Tuesday, May 10, 2011

The Revisionist by Miranda Mellis

(Calamari Press, 2007)

The Revisionist arrived to me in the mail and then, because it’s so slim, slipped between the pages of my other read (The Complete Works of Marvin K. Mooney, which is still completely awesome, I've been re-reading parts because I don't want to finish it) and, in one sitting, came and went—beautifully.

I don’t know if I have a preference for books in terms of physical size and length, but I certainly don’t mind and very often enjoy something so concise. The Revisionist, by Miranda Mellis, is just such a book: broken into sparse little poetic blocks that are filled with wonder and dark, apocalyptic whimsy. Mellis’s language is minimalistic and often disarmingly childlike in the most beguiling and wonderful ways, feeding into the deteriorating world her characters inhabit: a calamitous reality demanding revision.

Also, I am a poor reader attention-wise (because of Al Gore and The Internet). Always from here to there and back before finishing a page of anything. 5 books at a time. That’s me. And The Revisionist fits itself perfectly in that space for me because it's brief and filled with pictures (created by Calamari Press head honcho, Derek White).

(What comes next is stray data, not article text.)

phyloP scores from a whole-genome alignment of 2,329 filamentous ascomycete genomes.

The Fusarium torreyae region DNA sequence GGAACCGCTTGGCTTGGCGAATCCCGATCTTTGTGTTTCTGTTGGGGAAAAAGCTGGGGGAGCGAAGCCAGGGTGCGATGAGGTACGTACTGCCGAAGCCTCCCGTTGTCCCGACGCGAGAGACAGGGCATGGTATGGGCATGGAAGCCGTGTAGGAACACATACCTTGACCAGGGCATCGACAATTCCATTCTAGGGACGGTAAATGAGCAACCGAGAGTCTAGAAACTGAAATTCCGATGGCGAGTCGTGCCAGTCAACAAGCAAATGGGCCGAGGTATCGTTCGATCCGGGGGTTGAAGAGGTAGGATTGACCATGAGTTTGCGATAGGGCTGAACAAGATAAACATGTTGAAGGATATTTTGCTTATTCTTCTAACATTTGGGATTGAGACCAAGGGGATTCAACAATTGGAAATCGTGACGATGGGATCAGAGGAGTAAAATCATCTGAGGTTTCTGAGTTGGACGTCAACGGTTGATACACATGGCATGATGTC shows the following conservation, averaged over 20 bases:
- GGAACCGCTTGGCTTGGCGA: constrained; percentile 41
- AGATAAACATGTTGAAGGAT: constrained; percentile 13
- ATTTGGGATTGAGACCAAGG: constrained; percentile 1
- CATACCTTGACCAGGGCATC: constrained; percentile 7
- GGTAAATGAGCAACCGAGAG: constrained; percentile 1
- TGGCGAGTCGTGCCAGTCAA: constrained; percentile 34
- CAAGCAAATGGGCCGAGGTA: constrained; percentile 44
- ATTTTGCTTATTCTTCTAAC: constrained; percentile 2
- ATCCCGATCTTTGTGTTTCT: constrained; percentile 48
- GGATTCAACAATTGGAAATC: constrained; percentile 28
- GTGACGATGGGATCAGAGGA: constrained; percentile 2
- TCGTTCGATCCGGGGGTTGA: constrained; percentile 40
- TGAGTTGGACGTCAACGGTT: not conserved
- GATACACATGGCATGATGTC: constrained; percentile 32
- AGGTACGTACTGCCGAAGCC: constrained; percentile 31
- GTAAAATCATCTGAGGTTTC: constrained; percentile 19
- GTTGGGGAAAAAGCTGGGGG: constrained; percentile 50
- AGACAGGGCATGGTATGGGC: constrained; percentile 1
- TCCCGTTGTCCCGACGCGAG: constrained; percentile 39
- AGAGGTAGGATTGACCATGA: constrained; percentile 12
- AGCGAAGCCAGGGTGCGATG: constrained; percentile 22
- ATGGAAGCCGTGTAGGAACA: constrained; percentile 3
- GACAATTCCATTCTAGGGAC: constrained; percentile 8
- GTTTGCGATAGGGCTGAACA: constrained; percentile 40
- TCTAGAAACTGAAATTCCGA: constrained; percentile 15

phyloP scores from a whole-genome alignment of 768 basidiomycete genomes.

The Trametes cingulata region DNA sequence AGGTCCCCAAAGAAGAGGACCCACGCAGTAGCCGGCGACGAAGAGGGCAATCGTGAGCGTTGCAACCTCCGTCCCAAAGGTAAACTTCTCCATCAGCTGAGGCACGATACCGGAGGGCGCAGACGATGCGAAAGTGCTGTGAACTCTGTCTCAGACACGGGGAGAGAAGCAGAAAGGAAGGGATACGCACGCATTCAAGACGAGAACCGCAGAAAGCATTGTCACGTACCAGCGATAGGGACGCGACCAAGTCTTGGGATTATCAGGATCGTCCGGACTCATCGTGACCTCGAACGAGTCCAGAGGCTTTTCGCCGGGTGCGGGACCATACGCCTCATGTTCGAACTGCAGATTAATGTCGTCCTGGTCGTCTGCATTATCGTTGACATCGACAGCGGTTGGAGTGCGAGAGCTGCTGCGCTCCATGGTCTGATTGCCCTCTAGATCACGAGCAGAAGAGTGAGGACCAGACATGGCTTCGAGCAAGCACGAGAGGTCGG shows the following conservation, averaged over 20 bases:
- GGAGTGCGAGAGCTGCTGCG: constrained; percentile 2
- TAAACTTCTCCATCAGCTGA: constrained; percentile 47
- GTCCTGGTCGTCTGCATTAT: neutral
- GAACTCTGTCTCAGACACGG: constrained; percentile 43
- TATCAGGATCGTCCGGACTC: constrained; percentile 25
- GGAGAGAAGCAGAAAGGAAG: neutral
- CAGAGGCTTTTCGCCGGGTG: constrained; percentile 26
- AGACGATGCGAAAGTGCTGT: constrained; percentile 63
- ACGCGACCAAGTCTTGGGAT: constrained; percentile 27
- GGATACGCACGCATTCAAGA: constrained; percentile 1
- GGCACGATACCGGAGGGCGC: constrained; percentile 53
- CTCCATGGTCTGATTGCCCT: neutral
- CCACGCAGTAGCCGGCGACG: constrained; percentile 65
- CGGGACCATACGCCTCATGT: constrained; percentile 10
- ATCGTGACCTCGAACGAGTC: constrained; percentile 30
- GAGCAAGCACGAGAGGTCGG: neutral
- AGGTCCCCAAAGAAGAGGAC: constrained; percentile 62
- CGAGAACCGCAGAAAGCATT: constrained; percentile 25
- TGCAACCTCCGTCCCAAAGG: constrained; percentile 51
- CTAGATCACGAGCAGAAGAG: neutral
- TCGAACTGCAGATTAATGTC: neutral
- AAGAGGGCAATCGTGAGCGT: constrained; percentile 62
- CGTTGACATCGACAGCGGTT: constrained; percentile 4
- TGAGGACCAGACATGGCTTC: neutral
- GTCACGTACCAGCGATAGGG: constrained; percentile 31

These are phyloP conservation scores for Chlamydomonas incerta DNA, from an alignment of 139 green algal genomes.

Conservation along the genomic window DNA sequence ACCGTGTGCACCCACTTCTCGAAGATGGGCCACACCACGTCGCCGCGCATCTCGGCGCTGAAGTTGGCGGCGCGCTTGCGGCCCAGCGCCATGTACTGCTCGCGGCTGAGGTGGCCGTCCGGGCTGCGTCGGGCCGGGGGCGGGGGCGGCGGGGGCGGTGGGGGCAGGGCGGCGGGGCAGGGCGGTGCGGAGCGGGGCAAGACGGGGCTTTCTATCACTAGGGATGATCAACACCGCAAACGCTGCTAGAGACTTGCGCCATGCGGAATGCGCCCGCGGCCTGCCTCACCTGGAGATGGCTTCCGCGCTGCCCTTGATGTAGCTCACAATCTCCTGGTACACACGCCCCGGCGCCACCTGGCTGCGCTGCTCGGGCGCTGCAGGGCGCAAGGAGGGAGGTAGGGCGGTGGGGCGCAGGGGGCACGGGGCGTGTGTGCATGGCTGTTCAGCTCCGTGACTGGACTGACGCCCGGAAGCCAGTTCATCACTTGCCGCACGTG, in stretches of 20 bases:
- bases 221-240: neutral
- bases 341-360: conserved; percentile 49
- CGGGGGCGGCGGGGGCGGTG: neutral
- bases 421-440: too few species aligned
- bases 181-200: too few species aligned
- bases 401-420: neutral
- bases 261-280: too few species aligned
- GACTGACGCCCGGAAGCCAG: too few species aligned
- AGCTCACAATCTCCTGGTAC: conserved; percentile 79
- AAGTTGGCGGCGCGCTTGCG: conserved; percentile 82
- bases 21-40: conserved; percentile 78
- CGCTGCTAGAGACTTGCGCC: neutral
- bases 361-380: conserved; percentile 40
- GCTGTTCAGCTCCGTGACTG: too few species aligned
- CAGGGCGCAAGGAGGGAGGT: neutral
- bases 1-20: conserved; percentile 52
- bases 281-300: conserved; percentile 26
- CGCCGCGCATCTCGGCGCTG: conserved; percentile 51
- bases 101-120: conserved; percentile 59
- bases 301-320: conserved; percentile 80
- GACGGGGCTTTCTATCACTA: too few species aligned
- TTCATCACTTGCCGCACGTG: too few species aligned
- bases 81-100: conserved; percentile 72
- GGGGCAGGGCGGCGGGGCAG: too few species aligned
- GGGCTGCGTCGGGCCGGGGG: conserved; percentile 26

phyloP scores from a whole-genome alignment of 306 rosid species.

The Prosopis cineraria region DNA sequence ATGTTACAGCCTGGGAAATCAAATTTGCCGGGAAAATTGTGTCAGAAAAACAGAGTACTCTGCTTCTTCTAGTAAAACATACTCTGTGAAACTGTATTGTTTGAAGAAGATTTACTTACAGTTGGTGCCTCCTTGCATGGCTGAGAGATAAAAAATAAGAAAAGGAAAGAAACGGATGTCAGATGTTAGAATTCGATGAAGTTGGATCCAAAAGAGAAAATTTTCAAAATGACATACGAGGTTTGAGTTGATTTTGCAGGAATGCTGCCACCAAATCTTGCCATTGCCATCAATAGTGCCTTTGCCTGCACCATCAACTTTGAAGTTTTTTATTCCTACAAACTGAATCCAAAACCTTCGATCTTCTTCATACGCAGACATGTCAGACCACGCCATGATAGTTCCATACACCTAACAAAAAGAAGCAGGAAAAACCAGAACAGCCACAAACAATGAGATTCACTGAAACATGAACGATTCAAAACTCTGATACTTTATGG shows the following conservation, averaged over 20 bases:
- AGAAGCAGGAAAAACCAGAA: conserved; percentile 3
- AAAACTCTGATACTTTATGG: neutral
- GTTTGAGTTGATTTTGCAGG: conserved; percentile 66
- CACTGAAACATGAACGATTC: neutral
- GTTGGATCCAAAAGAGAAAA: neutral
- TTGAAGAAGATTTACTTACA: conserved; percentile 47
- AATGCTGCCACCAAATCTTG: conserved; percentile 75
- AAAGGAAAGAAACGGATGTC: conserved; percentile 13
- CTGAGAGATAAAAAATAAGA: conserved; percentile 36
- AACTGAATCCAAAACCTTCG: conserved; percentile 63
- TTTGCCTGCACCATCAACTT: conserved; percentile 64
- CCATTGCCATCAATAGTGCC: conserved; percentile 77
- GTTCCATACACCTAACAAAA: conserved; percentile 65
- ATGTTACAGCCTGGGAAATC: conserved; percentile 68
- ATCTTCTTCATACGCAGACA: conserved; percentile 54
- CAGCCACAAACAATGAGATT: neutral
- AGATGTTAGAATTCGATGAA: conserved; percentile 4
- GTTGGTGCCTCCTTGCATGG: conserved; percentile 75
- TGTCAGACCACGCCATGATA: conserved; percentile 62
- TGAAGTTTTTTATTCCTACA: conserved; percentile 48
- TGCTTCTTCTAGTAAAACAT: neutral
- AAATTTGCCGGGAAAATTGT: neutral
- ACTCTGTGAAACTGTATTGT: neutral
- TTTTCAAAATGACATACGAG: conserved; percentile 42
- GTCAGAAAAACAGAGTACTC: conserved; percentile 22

The opening line of the book is subtle but telling:

My last assignment was to conduct surveillance of the weather and report that everything was fine.

You can imagine where things roll off to from there.  And the pictures are important too.  White's images fit in with Mellis's text perfectly, all crooked and snarled, bizarre and terrifying. The Revisionist wouldn't be the same without them.

A wonderfully strange text, The Revisionist manages, even in its ashen absurdity (because of it, actually), to magnify the American situation quite perfectly.

Here are a some images of White's featured in the book:

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